Dispelling a Photography Myth [5 Travel-Free Ways to Find the Photo-Worthy]

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Not long ago I stumbled upon the work of GMB Akash, a photographer from Bangladesh who has accrued a respectable trophy case of international awards for his work. He’s won a handful of “firsts” for his people — first Bangladeshi to win the Young Reporters Award from the Scope Photo Festival in Paris and get selected for the World Press Photo Joop Swart Masterclass in the Netherlands, for example. Click through the image tabs above to see some of his finer work.

What struck me about Akash’s work (in addition to their quality) was that so much of it was shot in his own backyard.

It’s easy for photographers to buy into the fallacy that more exotic = better photos. Hell, I’m guilty of it at times. Roll back the calendar a couple weeks in this very blog and you’ll find me in South Africa shooting great white sharks , dreaming of helicopter safaris across the Sahara and our Executive Producer just wrapped up her 4-part series on travel tips earlier this week. There is something to be said for the mystery and wonder that comes from traveling for the first time to a distant land. It excites one’s imagination and opens your eyes to the photographic possibilities teeming in that locale.

But Akash reminds us that the photogenic exists everywhere, including the town or city you live in. His shots of life across Bangladesh drip with meaning and texture. The dark alleys, the sleeping pilgrims riding the tops of trains, the child laborers — all this and he never had to deal with airport security or hotel reservations.

So stop shopping Expedia for the cheapest flight to Nepal. Pick up your camera and walk outside. Your next great gallery may lie just around the corner of your front stoop.

Not sure where to begin? Here are 5 ways you can find inspiration without needing a passport.

1) Open your eyes. Too simple? Try too often. As in, too often we become blind to the surroundings we live in. Get off your phone, pick your head up and take it all in.

2) Take the road less traveled. We are creatures of habit, particularly when it comes to our commutes. But we photographers thrive on discovery. So next time you hop in the car to head to the grocery store, pick a path you’ve never taken before.

3) Be an expert on your town. Anne Michaels once said, “If you know one landscape well, you will look at all other landscapes differently.” Explore, explore, explore. And dig into the local library for some town history. At the very least you’ll probably come across some fascinating old photos of the town As It Once Was. Let those inspire you.

4) Climb down a few rungs. Akash’s subjects are those our society might try to sweep under the rug: the homeless, the poor, the huddled masses yearning to be free. Find those people in your town. Their portraits are stained with stories of conflict and hardship. Don’t forget to give something back to them, too.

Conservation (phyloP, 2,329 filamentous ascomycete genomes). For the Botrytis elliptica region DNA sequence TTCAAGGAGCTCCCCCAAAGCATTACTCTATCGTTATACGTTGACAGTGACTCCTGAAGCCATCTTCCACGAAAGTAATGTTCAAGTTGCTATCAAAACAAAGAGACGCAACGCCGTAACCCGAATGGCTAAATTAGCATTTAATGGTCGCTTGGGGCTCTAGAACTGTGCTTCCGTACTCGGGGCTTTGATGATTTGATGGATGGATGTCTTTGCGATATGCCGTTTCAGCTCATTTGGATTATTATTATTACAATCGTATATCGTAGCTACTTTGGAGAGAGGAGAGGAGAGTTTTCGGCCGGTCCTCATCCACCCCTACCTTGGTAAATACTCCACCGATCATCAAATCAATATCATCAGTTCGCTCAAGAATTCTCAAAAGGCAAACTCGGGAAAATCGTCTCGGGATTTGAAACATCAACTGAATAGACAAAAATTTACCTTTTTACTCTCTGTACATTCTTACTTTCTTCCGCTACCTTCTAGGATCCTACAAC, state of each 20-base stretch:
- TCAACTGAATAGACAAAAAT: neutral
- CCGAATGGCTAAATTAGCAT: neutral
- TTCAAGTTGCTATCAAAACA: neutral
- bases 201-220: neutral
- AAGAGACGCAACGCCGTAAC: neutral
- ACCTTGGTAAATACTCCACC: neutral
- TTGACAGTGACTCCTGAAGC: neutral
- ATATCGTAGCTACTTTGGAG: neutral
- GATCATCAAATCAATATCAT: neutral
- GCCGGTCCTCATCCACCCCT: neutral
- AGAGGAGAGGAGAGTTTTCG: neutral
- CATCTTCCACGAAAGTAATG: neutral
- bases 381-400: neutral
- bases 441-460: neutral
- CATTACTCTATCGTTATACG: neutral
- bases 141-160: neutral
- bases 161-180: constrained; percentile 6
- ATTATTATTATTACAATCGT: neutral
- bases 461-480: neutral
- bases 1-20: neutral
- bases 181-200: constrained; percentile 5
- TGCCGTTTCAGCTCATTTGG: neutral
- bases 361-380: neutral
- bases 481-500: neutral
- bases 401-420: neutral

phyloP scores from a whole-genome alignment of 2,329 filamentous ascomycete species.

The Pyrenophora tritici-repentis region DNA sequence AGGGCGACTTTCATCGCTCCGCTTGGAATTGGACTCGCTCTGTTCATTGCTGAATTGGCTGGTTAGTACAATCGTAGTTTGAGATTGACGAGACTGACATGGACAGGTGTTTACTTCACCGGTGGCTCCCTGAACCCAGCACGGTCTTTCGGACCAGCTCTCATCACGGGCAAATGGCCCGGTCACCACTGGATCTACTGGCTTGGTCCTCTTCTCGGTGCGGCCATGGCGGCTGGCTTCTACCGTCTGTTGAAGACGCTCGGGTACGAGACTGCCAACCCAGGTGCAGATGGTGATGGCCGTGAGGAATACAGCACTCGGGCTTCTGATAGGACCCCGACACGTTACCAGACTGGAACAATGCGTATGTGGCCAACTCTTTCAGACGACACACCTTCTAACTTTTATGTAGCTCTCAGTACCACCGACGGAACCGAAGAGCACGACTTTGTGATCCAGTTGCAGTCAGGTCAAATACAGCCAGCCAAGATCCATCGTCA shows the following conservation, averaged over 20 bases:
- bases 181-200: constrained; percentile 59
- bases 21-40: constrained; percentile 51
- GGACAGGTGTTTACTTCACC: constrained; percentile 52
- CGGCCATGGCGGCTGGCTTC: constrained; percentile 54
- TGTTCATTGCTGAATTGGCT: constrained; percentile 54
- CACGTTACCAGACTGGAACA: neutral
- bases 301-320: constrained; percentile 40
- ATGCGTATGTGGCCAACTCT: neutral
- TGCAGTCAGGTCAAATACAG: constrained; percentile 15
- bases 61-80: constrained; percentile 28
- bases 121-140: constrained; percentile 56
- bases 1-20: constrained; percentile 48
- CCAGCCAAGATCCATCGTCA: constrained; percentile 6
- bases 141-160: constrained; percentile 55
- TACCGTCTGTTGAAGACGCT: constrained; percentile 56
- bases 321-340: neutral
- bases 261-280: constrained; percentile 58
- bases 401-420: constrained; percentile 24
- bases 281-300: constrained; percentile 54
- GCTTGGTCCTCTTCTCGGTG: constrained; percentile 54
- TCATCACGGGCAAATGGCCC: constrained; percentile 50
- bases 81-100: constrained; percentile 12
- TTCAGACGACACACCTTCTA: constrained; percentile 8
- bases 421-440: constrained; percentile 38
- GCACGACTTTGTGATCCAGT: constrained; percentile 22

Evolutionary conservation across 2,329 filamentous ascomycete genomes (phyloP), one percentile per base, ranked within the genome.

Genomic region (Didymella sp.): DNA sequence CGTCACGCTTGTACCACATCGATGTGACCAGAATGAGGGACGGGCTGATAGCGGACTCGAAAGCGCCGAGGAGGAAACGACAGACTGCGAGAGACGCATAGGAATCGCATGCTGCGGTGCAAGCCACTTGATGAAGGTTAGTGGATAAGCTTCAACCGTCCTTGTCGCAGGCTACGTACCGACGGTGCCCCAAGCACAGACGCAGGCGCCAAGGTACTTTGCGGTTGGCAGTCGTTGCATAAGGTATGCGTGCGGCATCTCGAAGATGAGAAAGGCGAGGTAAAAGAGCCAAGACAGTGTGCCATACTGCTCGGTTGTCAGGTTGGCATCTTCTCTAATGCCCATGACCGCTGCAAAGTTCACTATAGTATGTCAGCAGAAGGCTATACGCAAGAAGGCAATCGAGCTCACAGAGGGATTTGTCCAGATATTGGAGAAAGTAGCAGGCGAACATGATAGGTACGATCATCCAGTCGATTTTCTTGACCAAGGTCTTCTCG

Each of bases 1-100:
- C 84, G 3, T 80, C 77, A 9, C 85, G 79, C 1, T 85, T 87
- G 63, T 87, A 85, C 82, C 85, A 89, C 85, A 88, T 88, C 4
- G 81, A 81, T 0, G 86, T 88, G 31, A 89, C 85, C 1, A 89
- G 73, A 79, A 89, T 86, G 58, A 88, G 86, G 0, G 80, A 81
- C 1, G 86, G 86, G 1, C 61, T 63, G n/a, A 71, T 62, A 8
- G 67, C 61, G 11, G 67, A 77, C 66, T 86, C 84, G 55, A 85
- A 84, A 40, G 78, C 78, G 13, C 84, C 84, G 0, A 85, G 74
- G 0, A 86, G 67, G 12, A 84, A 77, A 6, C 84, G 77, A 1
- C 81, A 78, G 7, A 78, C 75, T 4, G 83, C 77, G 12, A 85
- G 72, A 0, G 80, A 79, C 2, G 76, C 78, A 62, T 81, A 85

5) Travel. What? Hypocrisy! But wait, it doesn’t have to be halfway across the globe. Get out on a little excursion (or a longer one), and then come back home. See things differently? You should. A writer once said, “Maybe you had to leave in order to miss a place; maybe you had to travel to figure out how beloved your starting point was.”

holly says:

I love the ideas! Will have to apply it partially to another town as the one I live in only has two roads leading out in a 6 block town! Definitely makes me think! !

Karl Baker says:

Very true – Its easy to think that exotic location = better shoot, but just take a look at what you have on your own doorstep in your own country.. its all unique, especially to outsiders.. document your own backyard ! who knows what you take for granted that others do not : )

Rabi says:

I totally agree with this post. However, I think that using Bangladesh is a tough example since the American audience of this blog sees it as exotic. To me, one of the best examples of this concept is David Weatherwax, a photojournalist at the Jasper Herald in Indiana who routinely wins national awards for work done entirely within the borders of quiet Dubois County.

There are stories everywhere. When you travel, everything is new and exciting. Your photos might seem better than the ones you take at home, but they probably aren’t. I fall into this trap as much as anyone.

“I also believe that Apple will need to open up more services to the developers, such as Siri, to generate additional innovation.”

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Erik says:

Amazing pictures! Every picture have a story. Thanks for sharing.

Why would bidders want the public in with them?

Alex Harris says:

Wow. Those child labour pics show a horrible side of things. You know it happens, but I’d hate to imagine my two little guys in the same situation. Brings a lump to your throat.


Beg Ari says:

“a guy who is lucky enough to have interesting stuff happen in his backyard….” it’s documentary work…. Documenting the suffering of ‘his people’ in a place where he calls home. Lucky is not the word I would choose.